Republican Senator Joni Ernst late this afternoon said a “brush fire of retaliation” could erupt if President Trump doesn’t reconsider imposing tariffs on steel and aluminum imports — and Iowa’s economy will suffer.
“This threat of retaliation is a reality. History has shown that retaliatory tariffs are often targeted at agriculture,” Ernst said. “Our farmers are deeply fearful and I share their sentiment.”
For example, Ernst noted China is the largest buyer of U.S. soybeans and may choose to buy beans elsewhere after the tariffs take effect.
“With already low commodity prices, farms are barreling toward crisis. There are other countries that are ready, filling and able to fill the food product demands of China and other nations that seek to buy U.S. agricultural exports,” Ernst said. “Iowans cannot afford a trade war.”
Trump — over the objections of fellow Republicans like Ernst — signed an order this afternoon that will impose the tariffs later this month. Ernst released a video statement shortly afterwards.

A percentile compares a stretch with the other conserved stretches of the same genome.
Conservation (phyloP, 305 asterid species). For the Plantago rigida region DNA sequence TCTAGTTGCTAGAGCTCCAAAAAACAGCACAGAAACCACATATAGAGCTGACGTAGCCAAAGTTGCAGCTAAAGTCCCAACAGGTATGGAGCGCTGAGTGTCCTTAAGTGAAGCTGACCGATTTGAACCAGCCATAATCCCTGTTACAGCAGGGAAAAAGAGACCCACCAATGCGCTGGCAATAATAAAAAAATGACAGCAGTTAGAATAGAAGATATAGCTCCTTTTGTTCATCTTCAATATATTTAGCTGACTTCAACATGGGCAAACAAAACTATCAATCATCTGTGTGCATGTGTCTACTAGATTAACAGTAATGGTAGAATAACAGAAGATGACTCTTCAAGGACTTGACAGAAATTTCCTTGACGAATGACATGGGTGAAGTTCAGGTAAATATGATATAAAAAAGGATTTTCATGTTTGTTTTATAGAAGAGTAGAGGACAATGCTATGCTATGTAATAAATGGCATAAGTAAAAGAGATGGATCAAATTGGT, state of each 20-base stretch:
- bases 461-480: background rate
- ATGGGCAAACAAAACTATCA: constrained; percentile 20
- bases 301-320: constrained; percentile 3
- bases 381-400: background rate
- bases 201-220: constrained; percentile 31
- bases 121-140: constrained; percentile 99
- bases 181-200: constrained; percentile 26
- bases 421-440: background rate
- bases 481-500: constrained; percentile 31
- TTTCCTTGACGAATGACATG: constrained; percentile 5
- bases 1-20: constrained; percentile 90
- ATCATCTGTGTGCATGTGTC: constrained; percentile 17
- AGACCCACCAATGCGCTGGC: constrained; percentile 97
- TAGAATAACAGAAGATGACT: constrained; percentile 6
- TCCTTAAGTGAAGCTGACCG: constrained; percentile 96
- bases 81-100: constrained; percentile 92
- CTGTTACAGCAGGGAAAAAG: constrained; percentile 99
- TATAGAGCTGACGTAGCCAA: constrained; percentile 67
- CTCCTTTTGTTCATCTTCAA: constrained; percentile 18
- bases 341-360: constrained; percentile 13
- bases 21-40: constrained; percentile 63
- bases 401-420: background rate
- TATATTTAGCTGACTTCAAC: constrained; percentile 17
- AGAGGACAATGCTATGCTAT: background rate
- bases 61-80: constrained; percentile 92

“You cannot build a grain bin out of a paper bag or plow a field with a toothpick,” Ernst said. “You see, our farmers rely on steel and aluminum for the products and equipment that make farms work. Imported products like these are used to keep farm operations moving and making money.”
Ernst warned the tariffs will trigger higher prices on farm equipment and other product and “drastically increase the cost of doing business.” Ernst cited notable Iowa manufacturers like John Deere, Vermeer, Lennox and Des Moines Steel as companies that would be hit with higher production costs.
“As Iowans know, free and fair trade is not just a lofty Washington principle,” Ernst said in the video statement. “It is at the core of Iowa’s economy and sustains our families and farms.”
Ernst said she agreed with President Trump “on many things,” but she warned tariffs will prompt customers in other countries to buy elsewhere.
“I couldn’t agree more when the president has said that the U.S. should be its own boss when it comes to driving our trade policies, but America must understand its customers,” Ernst said. “…We simply cannot afford to be the over-priced boutique when the store down the street is selling the same goods at a discount price. We will lose every time.”
Ernst and the rest of Iowa’s congressional delegation sent Trump a letter Wednesday, pleading with the president not to take the action he took today.